Prosecute, Smear, Acquit

Not everyone is aware that the #MeToo “movement” didn’t arise organically. I had been told it was coming well before it happened, that there was a deliberate plan to circumvent the difficulties presented by the legal system, even the Title IX campus sex tribunals, because they required two things that proponents found too hard to address: Evidence and the possibility that their accusations might be tested.

When it started “happening,” meaning that it wasn’t just some crazy conspiracy theory but had metastasized into reality, I wrote about it. For the sake of time frame, this was before Alyssa Milano grabbed onto Tarana Burke’s 2006 coinage of Me Too. This wasn’t an accident, but a decision to elevate unproven accusation into indisputable “truth.” It was a decision that the cost of the “few” false accusations and ruination of innocents was unfortunate, but necessary, collateral damage.

You might also note how critical it is to this scheme that the rape epidemic and false accusations lie be perpetrated. With both of these key beliefs in place, the downside of this extrajudicial and subconstitutional system was small enough that people would overlook its harm, ignore the fact that these cries were entirely unproven and would never be proven. There are no rules of evidence on social media, just as there’s no appeal.

And regardless of where you stand on the underlying issue, it has been a huge success. It has accomplished its goal of circumventing the principles upon which our law was grounded and eviscerating them. But where does it go from here? There remains a problem with the scheme, that as much as they can get men fired or expelled, books burned, movies trashed and art removed from the walls of museums, they still can’t put men in jail without going through the “regular” legal system.

A prosecutor in Maine has the answer.

Victims often hesitate to seek justice because many fear they won’t be believed. Others don’t want to relive the trauma they experienced through lengthy legal proceedings. Sexual assault cases are difficult to prosecute since these crimes often occur in private settings. Aside from personal testimony, investigators often lack solid evidence to build a criminal case.

But District Attorney Natasha Irving says it’s time to reform how the legal system prosecutes sexual assault cases, so victims who come forward know they’ll be supported. Irving says prosecutors shouldn’t decline to prosecute a case just because they “think it’s too hard to prove.”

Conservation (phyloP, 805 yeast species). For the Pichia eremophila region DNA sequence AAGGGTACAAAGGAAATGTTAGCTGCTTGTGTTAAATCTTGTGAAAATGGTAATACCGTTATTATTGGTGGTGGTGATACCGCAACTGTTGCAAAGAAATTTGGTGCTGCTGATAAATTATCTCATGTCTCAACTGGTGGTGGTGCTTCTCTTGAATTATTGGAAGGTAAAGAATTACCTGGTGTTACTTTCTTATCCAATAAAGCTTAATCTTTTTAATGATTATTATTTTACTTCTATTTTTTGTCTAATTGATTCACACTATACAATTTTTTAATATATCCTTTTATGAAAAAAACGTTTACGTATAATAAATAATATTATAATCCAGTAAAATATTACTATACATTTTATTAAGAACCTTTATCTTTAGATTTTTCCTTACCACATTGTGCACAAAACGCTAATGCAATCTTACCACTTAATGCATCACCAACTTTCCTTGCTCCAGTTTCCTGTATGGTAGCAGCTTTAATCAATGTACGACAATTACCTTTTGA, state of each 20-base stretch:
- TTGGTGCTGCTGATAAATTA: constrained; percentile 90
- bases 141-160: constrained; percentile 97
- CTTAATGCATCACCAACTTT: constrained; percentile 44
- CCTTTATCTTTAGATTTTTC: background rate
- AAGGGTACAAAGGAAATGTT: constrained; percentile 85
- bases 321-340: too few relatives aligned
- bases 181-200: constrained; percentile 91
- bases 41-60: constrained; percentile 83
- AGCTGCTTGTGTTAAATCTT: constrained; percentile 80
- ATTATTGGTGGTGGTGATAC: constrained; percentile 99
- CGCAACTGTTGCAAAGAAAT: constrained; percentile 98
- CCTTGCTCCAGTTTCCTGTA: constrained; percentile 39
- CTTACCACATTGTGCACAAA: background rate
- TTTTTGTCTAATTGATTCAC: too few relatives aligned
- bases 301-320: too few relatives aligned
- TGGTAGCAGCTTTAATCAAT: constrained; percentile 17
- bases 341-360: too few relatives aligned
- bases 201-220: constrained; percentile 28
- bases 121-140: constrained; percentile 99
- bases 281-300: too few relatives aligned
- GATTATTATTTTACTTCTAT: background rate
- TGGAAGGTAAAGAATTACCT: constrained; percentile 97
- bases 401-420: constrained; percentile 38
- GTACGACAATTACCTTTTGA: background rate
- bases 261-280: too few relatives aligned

Reforms prosecutors are all the rage, as activists have smartly realized that District Attorney elections were a weak link in the chain of the system. With very few votes, they could seize these offices, put reformers in place and reinvent the system from the backend to achieve what they have failed to accomplish from the legislative side. Few people cared about District Attorney races outside their friends and family, and they were handed vast power by legislators who thought they would always be handpicked by party leaders and instructed to do the party’s bidding. Give the activists credit for spotting the opportunity and seizing it.

But Natasha Irving’s idea of how of “reform” isn’t to adhere more closely to the Constitution, to assure every accused of due process, or to recognize that the job of a prosecutor isn’t to convict, but to “do justice.” Rather, her “reform” is to arrest and prosecute people against whom there is insufficient evidence to convict.

But that shouldn’t be a primary concern, said Irving who failed to get a conviction in that case after the judge ruled the state had not met the burden of proof beyond a reasonable doubt.

“It didn’t feel good for any of us to lose that case. But I do think personally, I would rather show a victim that we will fight for them, than [rejecting a case] because it’s too hard to prove beyond a reasonable doubt,” Irving said. “We don’t want law enforcement or prosecutors to ever think that something is a ‘he said she said.’”

This isn’t to say that prosecutors should reject any case that isn’t a slam dunk, but to prosecute men based on the litany of rationalizations, as proffered by the “experts” who teach the jury what they’re to believe to be fact, when the evidence at best fails to establish proof beyond a reasonable doubt is a deliberate abuse of power. Ironically, it’s the same abuse complained of by reform prosecutors in any other prosecution not involving an accusation of sexual assault. Go figure.

Irving says it’s time for a “come-to-Jesus-moment” about the realities of sexual assault.

Where #MeToo has enjoyed massive, if mindless, acceptance among the woke, it is now working its way back into the legal system it was created to avoid, only this time based upon the invented belief in its foundational ideologies to overcome its evidentiary failings.

Will it work? First, it doesn’t have to in order to accomplish its goal. As the saying goes, you can beat the rap, but you can’t beat the ride. Men will be arrested and prosecuted, their faces and the accusations against them will appear in the media. They will lose their jobs, their homes, their families and be criminals. Even acquitted, the belief of guilt isn’t dissipated. After all, juries don’t return verdicts of “innocent,” but not guilty. And as the presumption of innocence is reduced to a “legal technicality” rather than a tenet of law, there is no way to overcome the taint.

But second, it may well work. For the reasons detained people plead guilty now, they will plead guilty to sex offenses rather than roll the dice at trial or spend a few years awaiting their chance for vindication.

And third, if the rationalizations, the expert witnesses, the narrative, accomplish what their pushers hope, perhaps juries will convict despite the gross inadequacy of proof. Is it “unfair” that some accusations of sexual assault and rape are hard to prove? Perhaps, but that’s always been the nature of our criminal justice system, that it’s better that ten guilty people go free than one innocent be convicted. There was no exception for sex offenses. Until now.

30 thoughts on “Prosecute, Smear, Acquit